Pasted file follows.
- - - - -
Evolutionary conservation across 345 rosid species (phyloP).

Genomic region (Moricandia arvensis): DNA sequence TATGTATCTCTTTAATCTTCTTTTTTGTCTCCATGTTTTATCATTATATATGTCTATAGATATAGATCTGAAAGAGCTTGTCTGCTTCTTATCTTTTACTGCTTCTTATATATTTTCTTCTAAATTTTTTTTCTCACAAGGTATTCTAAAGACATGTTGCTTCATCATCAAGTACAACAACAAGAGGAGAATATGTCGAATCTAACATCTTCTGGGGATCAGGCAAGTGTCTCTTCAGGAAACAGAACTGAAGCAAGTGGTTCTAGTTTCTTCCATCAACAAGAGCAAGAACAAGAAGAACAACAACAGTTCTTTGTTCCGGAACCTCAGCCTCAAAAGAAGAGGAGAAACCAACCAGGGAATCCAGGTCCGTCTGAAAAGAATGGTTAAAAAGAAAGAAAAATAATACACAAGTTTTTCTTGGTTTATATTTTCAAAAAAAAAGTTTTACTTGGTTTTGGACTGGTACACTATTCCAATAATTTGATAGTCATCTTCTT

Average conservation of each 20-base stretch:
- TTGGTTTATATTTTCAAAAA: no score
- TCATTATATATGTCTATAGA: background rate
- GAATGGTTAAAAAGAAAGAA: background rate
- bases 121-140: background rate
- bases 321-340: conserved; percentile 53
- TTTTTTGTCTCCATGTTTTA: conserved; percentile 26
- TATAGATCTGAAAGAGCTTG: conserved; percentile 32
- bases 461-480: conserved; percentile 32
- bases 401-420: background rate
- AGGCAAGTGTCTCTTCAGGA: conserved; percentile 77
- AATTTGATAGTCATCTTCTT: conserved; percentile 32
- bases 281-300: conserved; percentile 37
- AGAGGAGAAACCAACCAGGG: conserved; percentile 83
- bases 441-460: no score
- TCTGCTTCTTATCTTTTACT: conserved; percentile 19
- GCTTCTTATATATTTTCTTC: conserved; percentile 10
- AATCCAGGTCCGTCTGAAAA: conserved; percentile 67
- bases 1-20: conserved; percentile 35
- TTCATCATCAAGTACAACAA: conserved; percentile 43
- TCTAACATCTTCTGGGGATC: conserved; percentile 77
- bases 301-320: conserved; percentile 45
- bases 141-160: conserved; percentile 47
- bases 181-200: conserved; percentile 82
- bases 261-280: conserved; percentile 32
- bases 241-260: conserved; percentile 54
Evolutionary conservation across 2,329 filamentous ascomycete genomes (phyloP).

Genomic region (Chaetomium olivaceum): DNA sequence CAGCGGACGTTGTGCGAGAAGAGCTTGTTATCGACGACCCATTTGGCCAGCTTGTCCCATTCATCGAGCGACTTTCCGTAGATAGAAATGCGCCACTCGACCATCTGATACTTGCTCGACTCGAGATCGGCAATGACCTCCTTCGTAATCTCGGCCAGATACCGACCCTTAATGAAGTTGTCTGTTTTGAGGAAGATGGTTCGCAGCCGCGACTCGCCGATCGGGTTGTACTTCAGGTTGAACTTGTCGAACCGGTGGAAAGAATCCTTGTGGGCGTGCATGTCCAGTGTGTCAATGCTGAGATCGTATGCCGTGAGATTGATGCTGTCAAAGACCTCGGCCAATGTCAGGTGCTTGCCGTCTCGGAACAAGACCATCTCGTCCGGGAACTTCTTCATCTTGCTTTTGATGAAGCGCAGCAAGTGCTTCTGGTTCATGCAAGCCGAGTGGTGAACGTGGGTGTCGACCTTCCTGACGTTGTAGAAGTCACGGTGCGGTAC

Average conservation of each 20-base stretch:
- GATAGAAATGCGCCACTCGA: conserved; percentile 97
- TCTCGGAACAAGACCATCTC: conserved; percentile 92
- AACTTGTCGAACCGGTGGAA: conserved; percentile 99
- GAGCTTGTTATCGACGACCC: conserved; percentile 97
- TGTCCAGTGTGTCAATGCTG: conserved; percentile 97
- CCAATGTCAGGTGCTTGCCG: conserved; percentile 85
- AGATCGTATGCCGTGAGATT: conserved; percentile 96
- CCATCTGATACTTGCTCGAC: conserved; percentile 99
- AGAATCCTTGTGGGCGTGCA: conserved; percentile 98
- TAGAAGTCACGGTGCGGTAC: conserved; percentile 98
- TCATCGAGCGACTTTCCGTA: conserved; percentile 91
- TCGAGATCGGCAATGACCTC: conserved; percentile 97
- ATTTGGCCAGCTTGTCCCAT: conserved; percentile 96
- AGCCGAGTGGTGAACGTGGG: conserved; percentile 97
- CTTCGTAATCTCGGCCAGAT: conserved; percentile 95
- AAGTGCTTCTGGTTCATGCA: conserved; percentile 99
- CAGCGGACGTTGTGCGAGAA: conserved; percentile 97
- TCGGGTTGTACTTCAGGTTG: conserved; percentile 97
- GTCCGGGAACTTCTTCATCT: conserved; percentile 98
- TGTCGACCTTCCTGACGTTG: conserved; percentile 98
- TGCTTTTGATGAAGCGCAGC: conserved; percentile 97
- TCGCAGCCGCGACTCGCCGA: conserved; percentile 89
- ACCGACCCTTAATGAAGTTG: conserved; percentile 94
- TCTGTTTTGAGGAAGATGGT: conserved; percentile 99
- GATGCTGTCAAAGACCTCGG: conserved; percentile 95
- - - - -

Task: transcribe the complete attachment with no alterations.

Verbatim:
Evolutionary conservation across 345 rosid species (phyloP).

Genomic region (Moricandia arvensis): DNA sequence TATGTATCTCTTTAATCTTCTTTTTTGTCTCCATGTTTTATCATTATATATGTCTATAGATATAGATCTGAAAGAGCTTGTCTGCTTCTTATCTTTTACTGCTTCTTATATATTTTCTTCTAAATTTTTTTTCTCACAAGGTATTCTAAAGACATGTTGCTTCATCATCAAGTACAACAACAAGAGGAGAATATGTCGAATCTAACATCTTCTGGGGATCAGGCAAGTGTCTCTTCAGGAAACAGAACTGAAGCAAGTGGTTCTAGTTTCTTCCATCAACAAGAGCAAGAACAAGAAGAACAACAACAGTTCTTTGTTCCGGAACCTCAGCCTCAAAAGAAGAGGAGAAACCAACCAGGGAATCCAGGTCCGTCTGAAAAGAATGGTTAAAAAGAAAGAAAAATAATACACAAGTTTTTCTTGGTTTATATTTTCAAAAAAAAAGTTTTACTTGGTTTTGGACTGGTACACTATTCCAATAATTTGATAGTCATCTTCTT

Average conservation of each 20-base stretch:
- TTGGTTTATATTTTCAAAAA: no score
- TCATTATATATGTCTATAGA: background rate
- GAATGGTTAAAAAGAAAGAA: background rate
- bases 121-140: background rate
- bases 321-340: conserved; percentile 53
- TTTTTTGTCTCCATGTTTTA: conserved; percentile 26
- TATAGATCTGAAAGAGCTTG: conserved; percentile 32
- bases 461-480: conserved; percentile 32
- bases 401-420: background rate
- AGGCAAGTGTCTCTTCAGGA: conserved; percentile 77
- AATTTGATAGTCATCTTCTT: conserved; percentile 32
- bases 281-300: conserved; percentile 37
- AGAGGAGAAACCAACCAGGG: conserved; percentile 83
- bases 441-460: no score
- TCTGCTTCTTATCTTTTACT: conserved; percentile 19
- GCTTCTTATATATTTTCTTC: conserved; percentile 10
- AATCCAGGTCCGTCTGAAAA: conserved; percentile 67
- bases 1-20: conserved; percentile 35
- TTCATCATCAAGTACAACAA: conserved; percentile 43
- TCTAACATCTTCTGGGGATC: conserved; percentile 77
- bases 301-320: conserved; percentile 45
- bases 141-160: conserved; percentile 47
- bases 181-200: conserved; percentile 82
- bases 261-280: conserved; percentile 32
- bases 241-260: conserved; percentile 54
Evolutionary conservation across 2,329 filamentous ascomycete genomes (phyloP).

Genomic region (Chaetomium olivaceum): DNA sequence CAGCGGACGTTGTGCGAGAAGAGCTTGTTATCGACGACCCATTTGGCCAGCTTGTCCCATTCATCGAGCGACTTTCCGTAGATAGAAATGCGCCACTCGACCATCTGATACTTGCTCGACTCGAGATCGGCAATGACCTCCTTCGTAATCTCGGCCAGATACCGACCCTTAATGAAGTTGTCTGTTTTGAGGAAGATGGTTCGCAGCCGCGACTCGCCGATCGGGTTGTACTTCAGGTTGAACTTGTCGAACCGGTGGAAAGAATCCTTGTGGGCGTGCATGTCCAGTGTGTCAATGCTGAGATCGTATGCCGTGAGATTGATGCTGTCAAAGACCTCGGCCAATGTCAGGTGCTTGCCGTCTCGGAACAAGACCATCTCGTCCGGGAACTTCTTCATCTTGCTTTTGATGAAGCGCAGCAAGTGCTTCTGGTTCATGCAAGCCGAGTGGTGAACGTGGGTGTCGACCTTCCTGACGTTGTAGAAGTCACGGTGCGGTAC

Average conservation of each 20-base stretch:
- GATAGAAATGCGCCACTCGA: conserved; percentile 97
- TCTCGGAACAAGACCATCTC: conserved; percentile 92
- AACTTGTCGAACCGGTGGAA: conserved; percentile 99
- GAGCTTGTTATCGACGACCC: conserved; percentile 97
- TGTCCAGTGTGTCAATGCTG: conserved; percentile 97
- CCAATGTCAGGTGCTTGCCG: conserved; percentile 85
- AGATCGTATGCCGTGAGATT: conserved; percentile 96
- CCATCTGATACTTGCTCGAC: conserved; percentile 99
- AGAATCCTTGTGGGCGTGCA: conserved; percentile 98
- TAGAAGTCACGGTGCGGTAC: conserved; percentile 98
- TCATCGAGCGACTTTCCGTA: conserved; percentile 91
- TCGAGATCGGCAATGACCTC: conserved; percentile 97
- ATTTGGCCAGCTTGTCCCAT: conserved; percentile 96
- AGCCGAGTGGTGAACGTGGG: conserved; percentile 97
- CTTCGTAATCTCGGCCAGAT: conserved; percentile 95
- AAGTGCTTCTGGTTCATGCA: conserved; percentile 99
- CAGCGGACGTTGTGCGAGAA: conserved; percentile 97
- TCGGGTTGTACTTCAGGTTG: conserved; percentile 97
- GTCCGGGAACTTCTTCATCT: conserved; percentile 98
- TGTCGACCTTCCTGACGTTG: conserved; percentile 98
- TGCTTTTGATGAAGCGCAGC: conserved; percentile 97
- TCGCAGCCGCGACTCGCCGA: conserved; percentile 89
- ACCGACCCTTAATGAAGTTG: conserved; percentile 94
- TCTGTTTTGAGGAAGATGGT: conserved; percentile 99
- GATGCTGTCAAAGACCTCGG: conserved; percentile 95